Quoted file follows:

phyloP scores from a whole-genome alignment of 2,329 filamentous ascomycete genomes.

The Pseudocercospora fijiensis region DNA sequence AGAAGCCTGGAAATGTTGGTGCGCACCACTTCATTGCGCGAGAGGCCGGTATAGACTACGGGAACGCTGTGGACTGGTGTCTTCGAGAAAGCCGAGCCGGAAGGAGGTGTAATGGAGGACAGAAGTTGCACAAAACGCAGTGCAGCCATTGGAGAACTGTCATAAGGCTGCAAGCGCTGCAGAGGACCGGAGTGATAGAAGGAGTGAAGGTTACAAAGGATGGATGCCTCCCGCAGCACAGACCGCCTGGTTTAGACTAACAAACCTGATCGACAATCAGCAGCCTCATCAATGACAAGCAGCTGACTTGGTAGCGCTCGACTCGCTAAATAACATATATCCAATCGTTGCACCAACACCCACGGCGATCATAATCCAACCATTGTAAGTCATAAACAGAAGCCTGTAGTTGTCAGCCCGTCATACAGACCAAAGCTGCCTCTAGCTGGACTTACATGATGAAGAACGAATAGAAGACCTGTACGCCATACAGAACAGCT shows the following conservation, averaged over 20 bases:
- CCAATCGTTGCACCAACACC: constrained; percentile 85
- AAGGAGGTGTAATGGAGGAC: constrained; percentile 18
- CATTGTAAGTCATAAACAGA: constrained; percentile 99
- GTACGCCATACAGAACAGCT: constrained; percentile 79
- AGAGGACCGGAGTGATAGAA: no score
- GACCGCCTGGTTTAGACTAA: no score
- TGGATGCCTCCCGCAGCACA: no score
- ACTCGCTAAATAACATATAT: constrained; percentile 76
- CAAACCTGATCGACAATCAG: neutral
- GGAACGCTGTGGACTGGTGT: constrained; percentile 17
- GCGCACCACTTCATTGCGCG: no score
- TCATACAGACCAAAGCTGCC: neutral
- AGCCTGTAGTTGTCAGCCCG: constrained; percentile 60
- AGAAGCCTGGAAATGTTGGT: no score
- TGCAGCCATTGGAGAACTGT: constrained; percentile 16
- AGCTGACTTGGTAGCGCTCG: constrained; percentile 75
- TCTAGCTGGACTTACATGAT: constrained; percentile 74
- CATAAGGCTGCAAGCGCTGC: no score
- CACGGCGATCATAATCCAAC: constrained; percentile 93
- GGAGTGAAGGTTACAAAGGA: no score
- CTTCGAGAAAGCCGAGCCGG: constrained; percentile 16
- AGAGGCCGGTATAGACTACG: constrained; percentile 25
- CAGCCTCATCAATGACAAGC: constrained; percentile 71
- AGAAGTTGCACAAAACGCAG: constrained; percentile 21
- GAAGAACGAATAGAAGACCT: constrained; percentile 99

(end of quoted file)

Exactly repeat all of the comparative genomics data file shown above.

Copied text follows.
phyloP scores from a whole-genome alignment of 2,329 filamentous ascomycete genomes.

The Pseudocercospora fijiensis region DNA sequence AGAAGCCTGGAAATGTTGGTGCGCACCACTTCATTGCGCGAGAGGCCGGTATAGACTACGGGAACGCTGTGGACTGGTGTCTTCGAGAAAGCCGAGCCGGAAGGAGGTGTAATGGAGGACAGAAGTTGCACAAAACGCAGTGCAGCCATTGGAGAACTGTCATAAGGCTGCAAGCGCTGCAGAGGACCGGAGTGATAGAAGGAGTGAAGGTTACAAAGGATGGATGCCTCCCGCAGCACAGACCGCCTGGTTTAGACTAACAAACCTGATCGACAATCAGCAGCCTCATCAATGACAAGCAGCTGACTTGGTAGCGCTCGACTCGCTAAATAACATATATCCAATCGTTGCACCAACACCCACGGCGATCATAATCCAACCATTGTAAGTCATAAACAGAAGCCTGTAGTTGTCAGCCCGTCATACAGACCAAAGCTGCCTCTAGCTGGACTTACATGATGAAGAACGAATAGAAGACCTGTACGCCATACAGAACAGCT shows the following conservation, averaged over 20 bases:
- CCAATCGTTGCACCAACACC: constrained; percentile 85
- AAGGAGGTGTAATGGAGGAC: constrained; percentile 18
- CATTGTAAGTCATAAACAGA: constrained; percentile 99
- GTACGCCATACAGAACAGCT: constrained; percentile 79
- AGAGGACCGGAGTGATAGAA: no score
- GACCGCCTGGTTTAGACTAA: no score
- TGGATGCCTCCCGCAGCACA: no score
- ACTCGCTAAATAACATATAT: constrained; percentile 76
- CAAACCTGATCGACAATCAG: neutral
- GGAACGCTGTGGACTGGTGT: constrained; percentile 17
- GCGCACCACTTCATTGCGCG: no score
- TCATACAGACCAAAGCTGCC: neutral
- AGCCTGTAGTTGTCAGCCCG: constrained; percentile 60
- AGAAGCCTGGAAATGTTGGT: no score
- TGCAGCCATTGGAGAACTGT: constrained; percentile 16
- AGCTGACTTGGTAGCGCTCG: constrained; percentile 75
- TCTAGCTGGACTTACATGAT: constrained; percentile 74
- CATAAGGCTGCAAGCGCTGC: no score
- CACGGCGATCATAATCCAAC: constrained; percentile 93
- GGAGTGAAGGTTACAAAGGA: no score
- CTTCGAGAAAGCCGAGCCGG: constrained; percentile 16
- AGAGGCCGGTATAGACTACG: constrained; percentile 25
- CAGCCTCATCAATGACAAGC: constrained; percentile 71
- AGAAGTTGCACAAAACGCAG: constrained; percentile 21
- GAAGAACGAATAGAAGACCT: constrained; percentile 99